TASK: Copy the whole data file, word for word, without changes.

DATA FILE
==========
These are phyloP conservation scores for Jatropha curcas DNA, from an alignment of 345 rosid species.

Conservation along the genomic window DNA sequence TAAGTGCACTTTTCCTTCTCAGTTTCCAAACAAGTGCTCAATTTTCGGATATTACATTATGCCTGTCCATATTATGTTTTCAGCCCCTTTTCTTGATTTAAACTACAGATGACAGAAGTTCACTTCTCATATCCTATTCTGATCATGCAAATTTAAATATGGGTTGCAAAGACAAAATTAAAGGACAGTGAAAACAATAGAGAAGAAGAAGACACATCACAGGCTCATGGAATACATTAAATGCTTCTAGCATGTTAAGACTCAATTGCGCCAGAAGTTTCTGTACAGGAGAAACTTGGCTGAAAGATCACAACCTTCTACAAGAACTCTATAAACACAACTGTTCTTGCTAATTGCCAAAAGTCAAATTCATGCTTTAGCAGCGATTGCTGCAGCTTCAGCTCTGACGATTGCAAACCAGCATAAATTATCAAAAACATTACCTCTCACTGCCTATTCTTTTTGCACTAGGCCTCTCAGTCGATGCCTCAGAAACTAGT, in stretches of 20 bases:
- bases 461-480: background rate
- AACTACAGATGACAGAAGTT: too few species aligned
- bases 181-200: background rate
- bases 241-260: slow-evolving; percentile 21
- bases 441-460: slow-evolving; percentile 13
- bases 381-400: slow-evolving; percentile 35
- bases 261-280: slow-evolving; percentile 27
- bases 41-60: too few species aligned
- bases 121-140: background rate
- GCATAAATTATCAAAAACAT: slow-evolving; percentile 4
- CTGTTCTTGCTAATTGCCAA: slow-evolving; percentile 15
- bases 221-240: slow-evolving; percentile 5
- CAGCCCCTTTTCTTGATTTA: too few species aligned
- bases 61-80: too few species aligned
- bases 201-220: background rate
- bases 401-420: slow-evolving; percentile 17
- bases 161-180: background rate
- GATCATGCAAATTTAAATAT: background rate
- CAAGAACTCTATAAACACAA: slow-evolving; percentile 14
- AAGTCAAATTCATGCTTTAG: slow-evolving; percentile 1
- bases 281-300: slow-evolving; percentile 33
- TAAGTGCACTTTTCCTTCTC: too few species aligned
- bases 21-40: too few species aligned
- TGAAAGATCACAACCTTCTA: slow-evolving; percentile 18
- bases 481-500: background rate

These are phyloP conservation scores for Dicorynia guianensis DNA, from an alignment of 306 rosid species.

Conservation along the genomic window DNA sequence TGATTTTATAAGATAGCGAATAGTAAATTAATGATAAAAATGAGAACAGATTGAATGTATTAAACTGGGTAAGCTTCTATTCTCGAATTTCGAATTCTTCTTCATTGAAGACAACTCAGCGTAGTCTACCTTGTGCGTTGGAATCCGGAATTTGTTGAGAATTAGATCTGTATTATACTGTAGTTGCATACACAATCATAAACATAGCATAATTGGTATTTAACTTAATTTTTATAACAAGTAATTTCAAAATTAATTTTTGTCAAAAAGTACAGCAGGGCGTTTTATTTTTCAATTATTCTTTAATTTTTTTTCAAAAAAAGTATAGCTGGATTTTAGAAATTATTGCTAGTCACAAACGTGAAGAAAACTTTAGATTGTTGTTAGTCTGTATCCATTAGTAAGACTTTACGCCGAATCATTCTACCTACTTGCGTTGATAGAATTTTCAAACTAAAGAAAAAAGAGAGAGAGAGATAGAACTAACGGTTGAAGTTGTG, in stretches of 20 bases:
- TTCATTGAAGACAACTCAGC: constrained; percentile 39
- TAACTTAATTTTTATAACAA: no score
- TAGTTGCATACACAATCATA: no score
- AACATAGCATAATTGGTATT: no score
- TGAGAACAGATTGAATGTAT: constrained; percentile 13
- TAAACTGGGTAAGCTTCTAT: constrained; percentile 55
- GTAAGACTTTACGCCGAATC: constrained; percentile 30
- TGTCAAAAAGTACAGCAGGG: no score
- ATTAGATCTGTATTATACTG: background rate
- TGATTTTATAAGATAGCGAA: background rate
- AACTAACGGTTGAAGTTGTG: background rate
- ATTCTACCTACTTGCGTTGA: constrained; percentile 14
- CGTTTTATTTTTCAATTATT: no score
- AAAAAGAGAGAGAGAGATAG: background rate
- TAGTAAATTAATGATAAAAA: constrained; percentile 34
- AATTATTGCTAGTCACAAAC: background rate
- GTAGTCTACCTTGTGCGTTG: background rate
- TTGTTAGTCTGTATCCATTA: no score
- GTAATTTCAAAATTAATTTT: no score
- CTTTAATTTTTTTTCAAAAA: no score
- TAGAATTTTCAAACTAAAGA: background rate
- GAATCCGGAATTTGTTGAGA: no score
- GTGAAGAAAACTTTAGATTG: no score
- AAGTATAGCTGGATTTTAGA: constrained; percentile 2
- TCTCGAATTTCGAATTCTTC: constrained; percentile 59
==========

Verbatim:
These are phyloP conservation scores for Jatropha curcas DNA, from an alignment of 345 rosid species.

Conservation along the genomic window DNA sequence TAAGTGCACTTTTCCTTCTCAGTTTCCAAACAAGTGCTCAATTTTCGGATATTACATTATGCCTGTCCATATTATGTTTTCAGCCCCTTTTCTTGATTTAAACTACAGATGACAGAAGTTCACTTCTCATATCCTATTCTGATCATGCAAATTTAAATATGGGTTGCAAAGACAAAATTAAAGGACAGTGAAAACAATAGAGAAGAAGAAGACACATCACAGGCTCATGGAATACATTAAATGCTTCTAGCATGTTAAGACTCAATTGCGCCAGAAGTTTCTGTACAGGAGAAACTTGGCTGAAAGATCACAACCTTCTACAAGAACTCTATAAACACAACTGTTCTTGCTAATTGCCAAAAGTCAAATTCATGCTTTAGCAGCGATTGCTGCAGCTTCAGCTCTGACGATTGCAAACCAGCATAAATTATCAAAAACATTACCTCTCACTGCCTATTCTTTTTGCACTAGGCCTCTCAGTCGATGCCTCAGAAACTAGT, in stretches of 20 bases:
- bases 461-480: background rate
- AACTACAGATGACAGAAGTT: too few species aligned
- bases 181-200: background rate
- bases 241-260: slow-evolving; percentile 21
- bases 441-460: slow-evolving; percentile 13
- bases 381-400: slow-evolving; percentile 35
- bases 261-280: slow-evolving; percentile 27
- bases 41-60: too few species aligned
- bases 121-140: background rate
- GCATAAATTATCAAAAACAT: slow-evolving; percentile 4
- CTGTTCTTGCTAATTGCCAA: slow-evolving; percentile 15
- bases 221-240: slow-evolving; percentile 5
- CAGCCCCTTTTCTTGATTTA: too few species aligned
- bases 61-80: too few species aligned
- bases 201-220: background rate
- bases 401-420: slow-evolving; percentile 17
- bases 161-180: background rate
- GATCATGCAAATTTAAATAT: background rate
- CAAGAACTCTATAAACACAA: slow-evolving; percentile 14
- AAGTCAAATTCATGCTTTAG: slow-evolving; percentile 1
- bases 281-300: slow-evolving; percentile 33
- TAAGTGCACTTTTCCTTCTC: too few species aligned
- bases 21-40: too few species aligned
- TGAAAGATCACAACCTTCTA: slow-evolving; percentile 18
- bases 481-500: background rate

These are phyloP conservation scores for Dicorynia guianensis DNA, from an alignment of 306 rosid species.

Conservation along the genomic window DNA sequence TGATTTTATAAGATAGCGAATAGTAAATTAATGATAAAAATGAGAACAGATTGAATGTATTAAACTGGGTAAGCTTCTATTCTCGAATTTCGAATTCTTCTTCATTGAAGACAACTCAGCGTAGTCTACCTTGTGCGTTGGAATCCGGAATTTGTTGAGAATTAGATCTGTATTATACTGTAGTTGCATACACAATCATAAACATAGCATAATTGGTATTTAACTTAATTTTTATAACAAGTAATTTCAAAATTAATTTTTGTCAAAAAGTACAGCAGGGCGTTTTATTTTTCAATTATTCTTTAATTTTTTTTCAAAAAAAGTATAGCTGGATTTTAGAAATTATTGCTAGTCACAAACGTGAAGAAAACTTTAGATTGTTGTTAGTCTGTATCCATTAGTAAGACTTTACGCCGAATCATTCTACCTACTTGCGTTGATAGAATTTTCAAACTAAAGAAAAAAGAGAGAGAGAGATAGAACTAACGGTTGAAGTTGTG, in stretches of 20 bases:
- TTCATTGAAGACAACTCAGC: constrained; percentile 39
- TAACTTAATTTTTATAACAA: no score
- TAGTTGCATACACAATCATA: no score
- AACATAGCATAATTGGTATT: no score
- TGAGAACAGATTGAATGTAT: constrained; percentile 13
- TAAACTGGGTAAGCTTCTAT: constrained; percentile 55
- GTAAGACTTTACGCCGAATC: constrained; percentile 30
- TGTCAAAAAGTACAGCAGGG: no score
- ATTAGATCTGTATTATACTG: background rate
- TGATTTTATAAGATAGCGAA: background rate
- AACTAACGGTTGAAGTTGTG: background rate
- ATTCTACCTACTTGCGTTGA: constrained; percentile 14
- CGTTTTATTTTTCAATTATT: no score
- AAAAAGAGAGAGAGAGATAG: background rate
- TAGTAAATTAATGATAAAAA: constrained; percentile 34
- AATTATTGCTAGTCACAAAC: background rate
- GTAGTCTACCTTGTGCGTTG: background rate
- TTGTTAGTCTGTATCCATTA: no score
- GTAATTTCAAAATTAATTTT: no score
- CTTTAATTTTTTTTCAAAAA: no score
- TAGAATTTTCAAACTAAAGA: background rate
- GAATCCGGAATTTGTTGAGA: no score
- GTGAAGAAAACTTTAGATTG: no score
- AAGTATAGCTGGATTTTAGA: constrained; percentile 2
- TCTCGAATTTCGAATTCTTC: constrained; percentile 59